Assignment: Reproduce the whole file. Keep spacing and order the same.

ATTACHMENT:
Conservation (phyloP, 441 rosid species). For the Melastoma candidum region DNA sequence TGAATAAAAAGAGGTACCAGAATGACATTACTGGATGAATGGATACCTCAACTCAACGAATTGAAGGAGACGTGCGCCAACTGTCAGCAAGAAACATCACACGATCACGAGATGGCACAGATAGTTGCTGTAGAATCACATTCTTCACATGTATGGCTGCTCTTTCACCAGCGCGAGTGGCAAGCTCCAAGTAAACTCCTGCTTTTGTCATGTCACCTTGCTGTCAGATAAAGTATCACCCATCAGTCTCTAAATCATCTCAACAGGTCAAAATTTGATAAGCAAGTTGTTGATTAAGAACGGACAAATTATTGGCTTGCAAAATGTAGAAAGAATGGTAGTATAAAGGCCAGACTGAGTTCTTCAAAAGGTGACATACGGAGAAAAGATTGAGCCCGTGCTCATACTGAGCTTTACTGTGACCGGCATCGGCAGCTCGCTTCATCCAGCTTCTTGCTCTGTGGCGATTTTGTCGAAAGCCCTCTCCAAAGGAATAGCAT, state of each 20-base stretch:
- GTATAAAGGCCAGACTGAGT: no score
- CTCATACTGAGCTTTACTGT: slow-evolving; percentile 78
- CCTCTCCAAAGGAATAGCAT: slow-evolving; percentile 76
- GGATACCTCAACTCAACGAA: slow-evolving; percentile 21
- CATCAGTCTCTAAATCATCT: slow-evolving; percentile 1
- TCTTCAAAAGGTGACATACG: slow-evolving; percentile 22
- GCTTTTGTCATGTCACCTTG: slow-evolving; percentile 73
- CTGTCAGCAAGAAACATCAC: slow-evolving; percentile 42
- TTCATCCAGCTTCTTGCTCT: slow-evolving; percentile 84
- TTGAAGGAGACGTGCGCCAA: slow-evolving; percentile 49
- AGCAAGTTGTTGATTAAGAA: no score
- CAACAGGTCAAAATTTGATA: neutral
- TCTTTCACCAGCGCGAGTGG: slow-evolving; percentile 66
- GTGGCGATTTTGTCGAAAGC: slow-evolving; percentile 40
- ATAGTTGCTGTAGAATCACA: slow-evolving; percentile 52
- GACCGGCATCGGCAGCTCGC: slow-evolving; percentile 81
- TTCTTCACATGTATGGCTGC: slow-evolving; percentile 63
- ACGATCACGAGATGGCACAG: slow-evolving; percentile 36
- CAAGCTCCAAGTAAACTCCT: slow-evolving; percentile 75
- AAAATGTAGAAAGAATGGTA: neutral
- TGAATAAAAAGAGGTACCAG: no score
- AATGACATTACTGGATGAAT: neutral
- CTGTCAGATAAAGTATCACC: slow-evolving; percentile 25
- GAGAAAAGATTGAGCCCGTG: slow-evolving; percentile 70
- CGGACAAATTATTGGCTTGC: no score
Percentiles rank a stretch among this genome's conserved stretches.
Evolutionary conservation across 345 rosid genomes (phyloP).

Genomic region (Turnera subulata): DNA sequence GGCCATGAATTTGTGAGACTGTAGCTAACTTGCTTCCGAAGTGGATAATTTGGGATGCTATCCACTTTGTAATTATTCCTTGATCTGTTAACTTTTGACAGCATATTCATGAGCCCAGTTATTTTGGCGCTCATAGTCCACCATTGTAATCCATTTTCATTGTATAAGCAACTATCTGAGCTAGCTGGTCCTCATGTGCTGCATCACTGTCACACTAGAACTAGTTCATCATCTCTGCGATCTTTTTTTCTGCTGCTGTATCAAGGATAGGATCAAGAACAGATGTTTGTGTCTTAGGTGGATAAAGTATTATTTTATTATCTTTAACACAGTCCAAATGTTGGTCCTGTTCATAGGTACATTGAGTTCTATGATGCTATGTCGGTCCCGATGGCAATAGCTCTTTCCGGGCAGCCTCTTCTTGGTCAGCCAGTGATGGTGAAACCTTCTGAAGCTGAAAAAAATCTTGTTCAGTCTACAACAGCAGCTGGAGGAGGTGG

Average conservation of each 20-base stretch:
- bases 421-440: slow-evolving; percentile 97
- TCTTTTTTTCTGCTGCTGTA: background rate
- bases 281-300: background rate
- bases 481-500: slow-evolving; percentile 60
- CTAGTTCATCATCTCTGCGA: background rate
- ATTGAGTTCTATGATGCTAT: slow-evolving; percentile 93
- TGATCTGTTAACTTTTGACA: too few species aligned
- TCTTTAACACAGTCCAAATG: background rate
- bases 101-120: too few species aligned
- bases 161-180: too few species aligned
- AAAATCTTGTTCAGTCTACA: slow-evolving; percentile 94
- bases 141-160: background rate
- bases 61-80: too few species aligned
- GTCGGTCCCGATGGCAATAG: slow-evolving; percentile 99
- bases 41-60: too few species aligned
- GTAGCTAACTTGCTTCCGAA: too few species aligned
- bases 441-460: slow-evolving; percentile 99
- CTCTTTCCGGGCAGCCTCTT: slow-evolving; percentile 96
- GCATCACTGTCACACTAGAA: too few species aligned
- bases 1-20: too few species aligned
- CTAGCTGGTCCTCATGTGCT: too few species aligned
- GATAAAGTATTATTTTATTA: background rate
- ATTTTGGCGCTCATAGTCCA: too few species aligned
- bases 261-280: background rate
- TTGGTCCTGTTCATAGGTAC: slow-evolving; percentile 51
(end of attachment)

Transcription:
Conservation (phyloP, 441 rosid species). For the Melastoma candidum region DNA sequence TGAATAAAAAGAGGTACCAGAATGACATTACTGGATGAATGGATACCTCAACTCAACGAATTGAAGGAGACGTGCGCCAACTGTCAGCAAGAAACATCACACGATCACGAGATGGCACAGATAGTTGCTGTAGAATCACATTCTTCACATGTATGGCTGCTCTTTCACCAGCGCGAGTGGCAAGCTCCAAGTAAACTCCTGCTTTTGTCATGTCACCTTGCTGTCAGATAAAGTATCACCCATCAGTCTCTAAATCATCTCAACAGGTCAAAATTTGATAAGCAAGTTGTTGATTAAGAACGGACAAATTATTGGCTTGCAAAATGTAGAAAGAATGGTAGTATAAAGGCCAGACTGAGTTCTTCAAAAGGTGACATACGGAGAAAAGATTGAGCCCGTGCTCATACTGAGCTTTACTGTGACCGGCATCGGCAGCTCGCTTCATCCAGCTTCTTGCTCTGTGGCGATTTTGTCGAAAGCCCTCTCCAAAGGAATAGCAT, state of each 20-base stretch:
- GTATAAAGGCCAGACTGAGT: no score
- CTCATACTGAGCTTTACTGT: slow-evolving; percentile 78
- CCTCTCCAAAGGAATAGCAT: slow-evolving; percentile 76
- GGATACCTCAACTCAACGAA: slow-evolving; percentile 21
- CATCAGTCTCTAAATCATCT: slow-evolving; percentile 1
- TCTTCAAAAGGTGACATACG: slow-evolving; percentile 22
- GCTTTTGTCATGTCACCTTG: slow-evolving; percentile 73
- CTGTCAGCAAGAAACATCAC: slow-evolving; percentile 42
- TTCATCCAGCTTCTTGCTCT: slow-evolving; percentile 84
- TTGAAGGAGACGTGCGCCAA: slow-evolving; percentile 49
- AGCAAGTTGTTGATTAAGAA: no score
- CAACAGGTCAAAATTTGATA: neutral
- TCTTTCACCAGCGCGAGTGG: slow-evolving; percentile 66
- GTGGCGATTTTGTCGAAAGC: slow-evolving; percentile 40
- ATAGTTGCTGTAGAATCACA: slow-evolving; percentile 52
- GACCGGCATCGGCAGCTCGC: slow-evolving; percentile 81
- TTCTTCACATGTATGGCTGC: slow-evolving; percentile 63
- ACGATCACGAGATGGCACAG: slow-evolving; percentile 36
- CAAGCTCCAAGTAAACTCCT: slow-evolving; percentile 75
- AAAATGTAGAAAGAATGGTA: neutral
- TGAATAAAAAGAGGTACCAG: no score
- AATGACATTACTGGATGAAT: neutral
- CTGTCAGATAAAGTATCACC: slow-evolving; percentile 25
- GAGAAAAGATTGAGCCCGTG: slow-evolving; percentile 70
- CGGACAAATTATTGGCTTGC: no score
Percentiles rank a stretch among this genome's conserved stretches.
Evolutionary conservation across 345 rosid genomes (phyloP).

Genomic region (Turnera subulata): DNA sequence GGCCATGAATTTGTGAGACTGTAGCTAACTTGCTTCCGAAGTGGATAATTTGGGATGCTATCCACTTTGTAATTATTCCTTGATCTGTTAACTTTTGACAGCATATTCATGAGCCCAGTTATTTTGGCGCTCATAGTCCACCATTGTAATCCATTTTCATTGTATAAGCAACTATCTGAGCTAGCTGGTCCTCATGTGCTGCATCACTGTCACACTAGAACTAGTTCATCATCTCTGCGATCTTTTTTTCTGCTGCTGTATCAAGGATAGGATCAAGAACAGATGTTTGTGTCTTAGGTGGATAAAGTATTATTTTATTATCTTTAACACAGTCCAAATGTTGGTCCTGTTCATAGGTACATTGAGTTCTATGATGCTATGTCGGTCCCGATGGCAATAGCTCTTTCCGGGCAGCCTCTTCTTGGTCAGCCAGTGATGGTGAAACCTTCTGAAGCTGAAAAAAATCTTGTTCAGTCTACAACAGCAGCTGGAGGAGGTGG

Average conservation of each 20-base stretch:
- bases 421-440: slow-evolving; percentile 97
- TCTTTTTTTCTGCTGCTGTA: background rate
- bases 281-300: background rate
- bases 481-500: slow-evolving; percentile 60
- CTAGTTCATCATCTCTGCGA: background rate
- ATTGAGTTCTATGATGCTAT: slow-evolving; percentile 93
- TGATCTGTTAACTTTTGACA: too few species aligned
- TCTTTAACACAGTCCAAATG: background rate
- bases 101-120: too few species aligned
- bases 161-180: too few species aligned
- AAAATCTTGTTCAGTCTACA: slow-evolving; percentile 94
- bases 141-160: background rate
- bases 61-80: too few species aligned
- GTCGGTCCCGATGGCAATAG: slow-evolving; percentile 99
- bases 41-60: too few species aligned
- GTAGCTAACTTGCTTCCGAA: too few species aligned
- bases 441-460: slow-evolving; percentile 99
- CTCTTTCCGGGCAGCCTCTT: slow-evolving; percentile 96
- GCATCACTGTCACACTAGAA: too few species aligned
- bases 1-20: too few species aligned
- CTAGCTGGTCCTCATGTGCT: too few species aligned
- GATAAAGTATTATTTTATTA: background rate
- ATTTTGGCGCTCATAGTCCA: too few species aligned
- bases 261-280: background rate
- TTGGTCCTGTTCATAGGTAC: slow-evolving; percentile 51